Gatwick is a wide incise sans that grows in funkiness as it gains weight ● Vaguely vintage and fiercely syncopated, it is the perfect choice when it comes to displaying names of kung fu movie stars, pretentious yachts and sci-fi convention speakers
▲ And yet the precision in its curves and details gives Gatwick just enough uniqueness to be used in more than just display settings.
The land on which Gatwick Airport stands was first developed as an aerodrome in the late 1920s. The Air Ministry approved commercial flights from the site in 1933, and the first terminal, 'The Beehive', was built in 1935. Scheduled air services from the new terminal began the following year. Major development work at the airport took place during the 1950s. The airport buildings were designed by Yorke Rosenberg Mardall between 1955 and 1988. In the 1960s, British United Airways (BUA) and Dan-Air were two of the largest British independent airlines at Gatwick, with the former establishing itself as the dominant scheduled operator at the airport as well as providing a significant number of the airport's non-scheduled services and the latter becoming its leading provider of inclusive tour charter services. Further rapid growth of charter flights at Gatwick was encouraged by the Ministry of Aviation, which instructed airlines to move regular charter flights from Heathrow. Following the takeover of BUA by Caledonian Airways at the beginning of the following decade, the resulting airline, British Caledonian (BCal), became Gatwick's dominant scheduled airline during the 1970s. While continuing to dominate scheduled operations at Gatwick for most of the 1980s, BCal was also one of the airport's major charter airlines until the end of the 1970s (together with Dan-Air, Laker Airways and British Airtours).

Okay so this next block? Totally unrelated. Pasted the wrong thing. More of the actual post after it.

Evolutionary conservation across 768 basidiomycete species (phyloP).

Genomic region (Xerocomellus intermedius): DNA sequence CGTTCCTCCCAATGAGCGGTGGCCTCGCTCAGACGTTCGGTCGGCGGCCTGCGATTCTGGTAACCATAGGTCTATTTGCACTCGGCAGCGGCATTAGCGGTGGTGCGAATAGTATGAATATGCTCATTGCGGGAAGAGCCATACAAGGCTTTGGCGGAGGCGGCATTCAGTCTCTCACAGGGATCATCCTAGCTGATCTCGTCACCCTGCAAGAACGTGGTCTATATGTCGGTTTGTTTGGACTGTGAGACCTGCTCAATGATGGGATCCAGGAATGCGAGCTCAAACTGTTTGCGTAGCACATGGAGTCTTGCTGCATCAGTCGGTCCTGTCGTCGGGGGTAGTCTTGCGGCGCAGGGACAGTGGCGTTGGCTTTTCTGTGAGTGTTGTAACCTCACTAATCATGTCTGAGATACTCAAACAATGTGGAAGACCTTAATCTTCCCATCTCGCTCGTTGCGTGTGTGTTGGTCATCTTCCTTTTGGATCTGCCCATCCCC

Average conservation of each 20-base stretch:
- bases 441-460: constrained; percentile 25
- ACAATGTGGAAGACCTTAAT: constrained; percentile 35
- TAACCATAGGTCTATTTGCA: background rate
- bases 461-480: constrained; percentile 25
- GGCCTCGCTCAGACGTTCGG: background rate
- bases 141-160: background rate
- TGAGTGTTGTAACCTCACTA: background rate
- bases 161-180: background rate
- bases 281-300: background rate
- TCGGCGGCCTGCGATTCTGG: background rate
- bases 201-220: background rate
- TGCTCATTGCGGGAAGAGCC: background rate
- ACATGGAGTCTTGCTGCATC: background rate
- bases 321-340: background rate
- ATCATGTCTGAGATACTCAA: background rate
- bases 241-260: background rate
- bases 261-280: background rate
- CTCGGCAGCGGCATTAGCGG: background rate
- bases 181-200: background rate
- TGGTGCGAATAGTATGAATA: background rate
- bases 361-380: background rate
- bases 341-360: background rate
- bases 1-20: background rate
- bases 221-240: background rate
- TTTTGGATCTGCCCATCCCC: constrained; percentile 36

Gatwick Airport also known as London Gatwick, is a major international airport near Crawley, West Sussex, England, 29.5 miles south of Central London.
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